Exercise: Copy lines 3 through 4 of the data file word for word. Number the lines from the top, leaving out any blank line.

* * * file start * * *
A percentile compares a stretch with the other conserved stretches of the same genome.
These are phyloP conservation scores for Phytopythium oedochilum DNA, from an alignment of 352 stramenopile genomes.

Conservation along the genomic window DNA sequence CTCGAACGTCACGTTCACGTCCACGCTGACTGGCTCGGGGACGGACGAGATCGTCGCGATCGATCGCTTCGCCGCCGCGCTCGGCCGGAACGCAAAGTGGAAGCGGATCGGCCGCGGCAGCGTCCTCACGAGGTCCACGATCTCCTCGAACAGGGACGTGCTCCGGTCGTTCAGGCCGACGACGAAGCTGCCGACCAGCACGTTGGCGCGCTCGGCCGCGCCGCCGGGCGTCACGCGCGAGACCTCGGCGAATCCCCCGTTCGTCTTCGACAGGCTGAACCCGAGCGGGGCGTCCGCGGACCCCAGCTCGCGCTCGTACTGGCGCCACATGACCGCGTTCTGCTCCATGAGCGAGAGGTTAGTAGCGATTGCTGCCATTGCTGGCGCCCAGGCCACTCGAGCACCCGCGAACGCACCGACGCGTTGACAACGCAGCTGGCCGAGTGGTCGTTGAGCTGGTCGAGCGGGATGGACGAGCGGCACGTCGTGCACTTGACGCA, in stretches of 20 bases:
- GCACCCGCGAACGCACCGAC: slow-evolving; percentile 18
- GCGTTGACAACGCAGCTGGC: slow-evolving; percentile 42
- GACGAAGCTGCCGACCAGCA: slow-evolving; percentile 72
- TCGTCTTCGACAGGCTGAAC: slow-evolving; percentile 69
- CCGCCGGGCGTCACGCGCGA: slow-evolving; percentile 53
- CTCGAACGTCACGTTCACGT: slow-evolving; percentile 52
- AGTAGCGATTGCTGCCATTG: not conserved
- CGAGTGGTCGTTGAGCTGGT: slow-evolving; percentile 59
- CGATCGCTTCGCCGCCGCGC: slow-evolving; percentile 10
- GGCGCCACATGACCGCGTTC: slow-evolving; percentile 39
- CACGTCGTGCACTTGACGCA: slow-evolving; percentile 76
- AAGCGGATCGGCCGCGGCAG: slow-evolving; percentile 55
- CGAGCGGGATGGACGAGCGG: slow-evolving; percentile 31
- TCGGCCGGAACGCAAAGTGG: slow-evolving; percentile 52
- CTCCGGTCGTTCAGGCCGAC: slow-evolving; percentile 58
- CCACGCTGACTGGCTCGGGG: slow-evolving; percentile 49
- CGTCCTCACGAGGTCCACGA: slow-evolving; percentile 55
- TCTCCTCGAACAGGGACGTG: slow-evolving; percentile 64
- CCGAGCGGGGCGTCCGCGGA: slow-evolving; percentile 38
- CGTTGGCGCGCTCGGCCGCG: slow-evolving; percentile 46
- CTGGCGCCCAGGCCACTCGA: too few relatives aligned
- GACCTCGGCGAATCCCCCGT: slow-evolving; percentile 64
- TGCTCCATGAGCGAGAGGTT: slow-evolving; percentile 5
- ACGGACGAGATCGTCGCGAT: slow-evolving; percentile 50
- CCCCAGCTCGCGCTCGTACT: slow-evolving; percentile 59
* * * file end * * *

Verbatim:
Conservation along the genomic window DNA sequence CTCGAACGTCACGTTCACGTCCACGCTGACTGGCTCGGGGACGGACGAGATCGTCGCGATCGATCGCTTCGCCGCCGCGCTCGGCCGGAACGCAAAGTGGAAGCGGATCGGCCGCGGCAGCGTCCTCACGAGGTCCACGATCTCCTCGAACAGGGACGTGCTCCGGTCGTTCAGGCCGACGACGAAGCTGCCGACCAGCACGTTGGCGCGCTCGGCCGCGCCGCCGGGCGTCACGCGCGAGACCTCGGCGAATCCCCCGTTCGTCTTCGACAGGCTGAACCCGAGCGGGGCGTCCGCGGACCCCAGCTCGCGCTCGTACTGGCGCCACATGACCGCGTTCTGCTCCATGAGCGAGAGGTTAGTAGCGATTGCTGCCATTGCTGGCGCCCAGGCCACTCGAGCACCCGCGAACGCACCGACGCGTTGACAACGCAGCTGGCCGAGTGGTCGTTGAGCTGGTCGAGCGGGATGGACGAGCGGCACGTCGTGCACTTGACGCA, in stretches of 20 bases:
- GCACCCGCGAACGCACCGAC: slow-evolving; percentile 18